Allen says that agreement was violated.

It was not clear if Coleman has an attorney, and a working phone number for him could not be found. Coleman told the court in a filing Monday that Allen is stalking him; in Allen’s request for an injunction, he says “the reverse is true.”

Klay Thompson interviewed about scaffolding on local news (video)

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Man-on-the-street interviews are a staple of local news.

They just don’t usually include Warriors star Klay Thompson.

But here’s Thompson – in town for Golden State’s win over the Brooklyn Nets on Sunday – talking on Fox 5 New York about walking under scaffolding in the wake of a couple recent scaffolding collapses:

Thompson is the only NBA star who could do this interview so earnestly.

Joel Embiid blocks and stares down Donovan Mitchell, who then pushes flopping 76ers center (video)

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Joel Embiid (when healthy) is running wild over the NBA.

Last night was no different, with Embiid (15 points, 11 rebounds, three assists, two blocks +16) excelling in the 76ers’ 107-86 win over the Jazz. And he let Utah rookie Donovan Mitchell know about it.

After blocking Mitchell in the fourth quarter, Embiid stared down a fallen Mitchell. Mitchell got up and pushed Embiid – listed at nine inches and 35 pounds heavier – to the floor.

Embiid, via NBC Sports Philadelphia:

I flopped, and he got a technical for it. So, that was basically how it happened. But it’s all fun. After the game, we shook hands. It’s just about having fun.

Embiid is having fun. That’s for sure.

LeBron James, Tyronn Lue say LeBron’s minutes no big deal

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LeBron James was on the court a very reasonable 27:16 Monday night, only because the Cavaliers had thrashed the upstart Pistons so badly he didn’t need to play the fourth quarter (116-88 final in that one).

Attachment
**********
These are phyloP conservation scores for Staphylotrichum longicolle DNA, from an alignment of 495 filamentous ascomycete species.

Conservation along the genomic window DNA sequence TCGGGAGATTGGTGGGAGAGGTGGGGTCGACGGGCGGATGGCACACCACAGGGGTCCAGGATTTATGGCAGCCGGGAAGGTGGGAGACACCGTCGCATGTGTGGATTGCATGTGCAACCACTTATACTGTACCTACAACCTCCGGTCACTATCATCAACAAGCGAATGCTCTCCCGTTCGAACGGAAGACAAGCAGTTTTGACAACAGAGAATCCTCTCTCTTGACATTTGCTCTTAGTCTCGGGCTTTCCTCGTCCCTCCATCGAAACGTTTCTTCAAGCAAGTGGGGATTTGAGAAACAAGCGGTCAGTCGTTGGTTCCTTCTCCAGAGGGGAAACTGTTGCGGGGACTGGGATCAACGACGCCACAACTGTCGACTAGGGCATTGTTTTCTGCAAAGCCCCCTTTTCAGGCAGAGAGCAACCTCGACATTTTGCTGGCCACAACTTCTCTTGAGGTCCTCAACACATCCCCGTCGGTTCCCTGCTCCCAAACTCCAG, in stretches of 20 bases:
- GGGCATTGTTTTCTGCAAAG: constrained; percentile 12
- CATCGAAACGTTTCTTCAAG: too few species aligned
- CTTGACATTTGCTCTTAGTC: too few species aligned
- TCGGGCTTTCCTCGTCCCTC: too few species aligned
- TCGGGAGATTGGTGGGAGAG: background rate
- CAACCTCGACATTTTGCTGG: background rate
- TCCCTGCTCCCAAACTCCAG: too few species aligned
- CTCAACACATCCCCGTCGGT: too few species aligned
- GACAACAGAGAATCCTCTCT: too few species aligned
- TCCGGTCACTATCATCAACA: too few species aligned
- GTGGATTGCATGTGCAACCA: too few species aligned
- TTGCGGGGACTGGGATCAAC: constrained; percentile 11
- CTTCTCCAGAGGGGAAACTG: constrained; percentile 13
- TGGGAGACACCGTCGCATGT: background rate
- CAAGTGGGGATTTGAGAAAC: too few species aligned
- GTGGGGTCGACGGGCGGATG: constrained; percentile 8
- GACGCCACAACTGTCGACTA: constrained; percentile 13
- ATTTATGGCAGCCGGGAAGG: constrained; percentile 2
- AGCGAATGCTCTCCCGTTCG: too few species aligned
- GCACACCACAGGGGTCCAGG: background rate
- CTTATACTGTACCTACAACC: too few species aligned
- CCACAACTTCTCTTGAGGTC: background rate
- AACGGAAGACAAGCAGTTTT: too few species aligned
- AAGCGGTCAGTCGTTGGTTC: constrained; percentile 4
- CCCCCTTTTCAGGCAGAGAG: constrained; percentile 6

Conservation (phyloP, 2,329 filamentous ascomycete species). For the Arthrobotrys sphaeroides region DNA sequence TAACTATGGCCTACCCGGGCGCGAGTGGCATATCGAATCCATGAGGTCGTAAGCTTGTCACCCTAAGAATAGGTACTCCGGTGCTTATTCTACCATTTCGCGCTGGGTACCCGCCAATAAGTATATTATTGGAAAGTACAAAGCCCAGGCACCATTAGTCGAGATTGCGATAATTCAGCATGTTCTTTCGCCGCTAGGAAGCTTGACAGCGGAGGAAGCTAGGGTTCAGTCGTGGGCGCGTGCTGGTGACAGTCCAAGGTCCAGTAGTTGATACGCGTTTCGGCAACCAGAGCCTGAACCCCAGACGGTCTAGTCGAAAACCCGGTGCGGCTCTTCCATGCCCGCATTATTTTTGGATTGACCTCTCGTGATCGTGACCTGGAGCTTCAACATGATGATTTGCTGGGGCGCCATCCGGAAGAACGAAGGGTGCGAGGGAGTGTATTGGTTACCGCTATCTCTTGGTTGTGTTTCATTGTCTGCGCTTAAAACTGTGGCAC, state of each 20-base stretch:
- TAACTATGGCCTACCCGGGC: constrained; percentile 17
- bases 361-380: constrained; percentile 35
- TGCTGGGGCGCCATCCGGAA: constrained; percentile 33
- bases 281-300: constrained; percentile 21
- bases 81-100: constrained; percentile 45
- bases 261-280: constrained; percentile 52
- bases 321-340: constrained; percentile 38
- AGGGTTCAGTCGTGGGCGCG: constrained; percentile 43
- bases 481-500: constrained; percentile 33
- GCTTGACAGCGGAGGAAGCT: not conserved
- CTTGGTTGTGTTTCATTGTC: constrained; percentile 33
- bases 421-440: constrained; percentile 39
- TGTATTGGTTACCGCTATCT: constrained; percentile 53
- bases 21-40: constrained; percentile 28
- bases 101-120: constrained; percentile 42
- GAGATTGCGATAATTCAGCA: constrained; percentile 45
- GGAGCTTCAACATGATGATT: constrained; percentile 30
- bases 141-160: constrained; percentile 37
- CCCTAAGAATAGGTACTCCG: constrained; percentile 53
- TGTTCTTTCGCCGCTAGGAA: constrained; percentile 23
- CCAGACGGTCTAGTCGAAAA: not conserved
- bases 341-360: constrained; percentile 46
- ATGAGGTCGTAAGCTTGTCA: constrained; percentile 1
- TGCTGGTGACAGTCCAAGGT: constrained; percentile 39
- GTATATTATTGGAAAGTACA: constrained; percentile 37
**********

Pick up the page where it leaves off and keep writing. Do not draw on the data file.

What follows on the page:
However, on the season LeBron is averaging 37.9 minutes per game, the most in the NBA. He has played 644 total minutes, also tops in the NBA. All this in his 15th year in the league, about to turn 33, with more regular season games played in his career than Michael Jordan. Even Draymond Green has wondered about LeBron’s workload. LeBron himself didn’t disagree, saying the goal is to get the minutes down.

However, as this has become a thing, the Cavaliers are playing it down. Here is Cleveland coach Tyronn Lue after the Detroit win, via Dave McMenamin of ESPN.

“I hear about that all the time,” a somewhat perturbed Lue said. “I played with Michael Jordan when he was 39, he played 37 minutes a night. Karl Malone was 37, played 38 minutes a night, Kareem Abdul-Jabbar, Magic Johnson, Kobe [Bryant]. Everybody’s built different. If you’re one of the greats, sometimes you’ve got to play, sometimes you get rest like tonight.”

The way Kobe’s body broke down on him at the end of his career, is he the guy you want as an example here?

LeBron was not that worried about his minutes after the Detroit win, either.

“You make so much a big thing about my minutes,” James said. “It’s not a huge issue. But at the end of the day, when we can get a win like this, everybody benefits from it. Not just me. Everybody.”

The concern isn’t just the heavy minutes, but the workload — with Isaiah Thomas still out, and right now Derrick Rose and Iman Shumpert as well, basically all the playmaking duties on the team fall on LeBron. He has to carry the Cavs.

With most players, you would say this will distinctly wear on them and could be an issue down the line. With LeBron, normal human rules do not apply. He’s playing at MVP consideration level again early — 28.3 points, 8.5 assists, and 7.4 rebounds a game while shooting 58.2 percent from the floor — and nothing seems to slow him. Maybe eventually the Cavaliers will play well enough consistently there will be more light nights for LeBron, and he can have some games off. For now, however, they need him on the court and performing like a superstar.